Academic journal article Capital & Class

Reading the (Identity Politics) Market: Articulating the Forest Past the Trees Post-Trump

Academic journal article Capital & Class

Reading the (Identity Politics) Market: Articulating the Forest Past the Trees Post-Trump

Article excerpt

Introduction

On the evening of the 2016 US election, as it became increasingly clear to those along the Western Coast that Donald Trump would soon be declared President-elect, Alain Badiou (2016) delivered the following at the University of California, Los Angeles:

   ... for me, but I think for many people, it has been, in some
   sense, a sort of surprise. And we are often, in that sort of
   surprise, under the law of affects: fear, depression, anger, panic,
   and so on. But we know that philosophically, all these affects are
   not really a good reaction, because in some sense, it's too much
   affect in front of the enemy. And so, I think it's a necessity to
   think really beyond the affect, beyond fear, depression, and so
   on--to think the situation of today, the situation of the world
   today, where something like that is possible, that somebody like
   Trump becomes the president of the United States. And so, my goal
   this evening is to present, not exactly an explanation, but
   something like a clarification of the possibility of something like
   that, and also some indications, submitted to discussion,
   concerning what we must do after that; what we must do, which is
   not precisely to be under the law of affect, of negative affect,
   but at the level of thinking, action, political determination, and
   so on.

During events of significant duress, there can be a kneejerk tendency to encourage a bombardment of mantras propagating, 'there is no time to reflect: we have to act now (Zizek 2008: 6). Amidst these reactionary moments, such expressions--all be they well-intentioned --can be superficial in their potential for substantive change. While cathartic in their spontaneous upshot, the substantive impact can be, as witnessed during the post-2016 US election protests, marginal at best and counterproductive at worst. Introspective claims are rather encouraged, which suggest a delay from subscribing to these 'fake sense[s] of urgency' or even 'hypocritical sentiment[s] of moral outrage' (Zizek 2008: 6-7; see also Butler 2015). (1) Now that a chance to breathe has transpired, a new moment has emerged to move beyond thinking about the President and around what has taken place, extending the dialogue of 'how did we get here' to a cognizant direction pointed at 'what is to be done'. It could be suggested that it is within this negation or movement beyond affect--and embrace of strategic analysis--that a process to better engineer and navigate an essential response may materialize, first through informed thought followed by collective articulation.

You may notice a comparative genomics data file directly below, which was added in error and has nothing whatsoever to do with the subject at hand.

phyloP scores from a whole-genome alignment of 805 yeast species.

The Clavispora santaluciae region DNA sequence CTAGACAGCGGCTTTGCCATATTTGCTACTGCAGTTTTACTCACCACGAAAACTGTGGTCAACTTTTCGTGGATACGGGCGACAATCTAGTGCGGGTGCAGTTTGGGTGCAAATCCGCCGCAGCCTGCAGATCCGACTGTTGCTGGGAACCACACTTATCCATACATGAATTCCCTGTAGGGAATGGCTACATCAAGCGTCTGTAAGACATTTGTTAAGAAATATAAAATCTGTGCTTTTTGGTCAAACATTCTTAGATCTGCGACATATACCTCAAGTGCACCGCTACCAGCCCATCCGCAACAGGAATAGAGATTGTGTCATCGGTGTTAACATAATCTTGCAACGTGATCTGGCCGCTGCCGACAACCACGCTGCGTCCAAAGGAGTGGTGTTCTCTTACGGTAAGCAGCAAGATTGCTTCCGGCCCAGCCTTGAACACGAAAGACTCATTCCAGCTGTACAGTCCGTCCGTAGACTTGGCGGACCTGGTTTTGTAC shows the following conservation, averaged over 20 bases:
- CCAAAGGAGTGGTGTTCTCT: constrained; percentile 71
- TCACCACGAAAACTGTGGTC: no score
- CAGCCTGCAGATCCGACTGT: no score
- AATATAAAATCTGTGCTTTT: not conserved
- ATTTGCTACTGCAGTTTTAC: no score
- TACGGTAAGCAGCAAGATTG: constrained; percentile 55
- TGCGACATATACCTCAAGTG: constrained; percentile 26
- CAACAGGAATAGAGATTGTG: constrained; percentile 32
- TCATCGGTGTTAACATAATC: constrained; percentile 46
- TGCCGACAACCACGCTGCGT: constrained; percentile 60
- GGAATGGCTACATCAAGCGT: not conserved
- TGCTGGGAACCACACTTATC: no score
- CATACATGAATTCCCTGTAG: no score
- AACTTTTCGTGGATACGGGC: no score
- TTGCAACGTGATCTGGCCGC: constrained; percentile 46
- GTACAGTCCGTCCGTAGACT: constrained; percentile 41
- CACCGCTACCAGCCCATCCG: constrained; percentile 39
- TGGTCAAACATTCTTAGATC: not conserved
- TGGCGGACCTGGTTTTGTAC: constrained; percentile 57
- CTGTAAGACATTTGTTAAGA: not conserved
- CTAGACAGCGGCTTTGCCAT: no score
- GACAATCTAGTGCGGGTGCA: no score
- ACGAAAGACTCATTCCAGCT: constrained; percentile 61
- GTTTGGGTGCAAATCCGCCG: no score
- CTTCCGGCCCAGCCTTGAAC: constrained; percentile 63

There are a variety of ways in which this discussion can (and should) be posed, one of which includes the sociological. Within this discipline lies a long tradition devoted to teasing-out the manner in which persons uniquely shelter and express their identity depending on the social location(s) they find themselves. Mannerisms, tastes, language, opinions, and so on can be impacted by, and possibly deviate from, those with whom a person is in company or even within a given physical environment. For example, an individual may speak, behave, or interact differently with colleagues at a workplace or adjust their demeanor when among acquaintances during a social function than they will with a personal friend, intimate partner, warm relative, or child. It is within such contexts that various theorists have acknowledged differing expressions or manifestations through which individuals socially test the waters of interaction and practice amidst select societal engagement(s). Over the past century, analyses related to this thematic have enthralled sociologists and theorists across the social sciences and humanities seeking to bracket how individuals or even blocs of people will take on certain scripts and behave on the outside' in ways that may not be fully authentic to their internal character, as might be expressed in relation to those closest to them or even one's self. …

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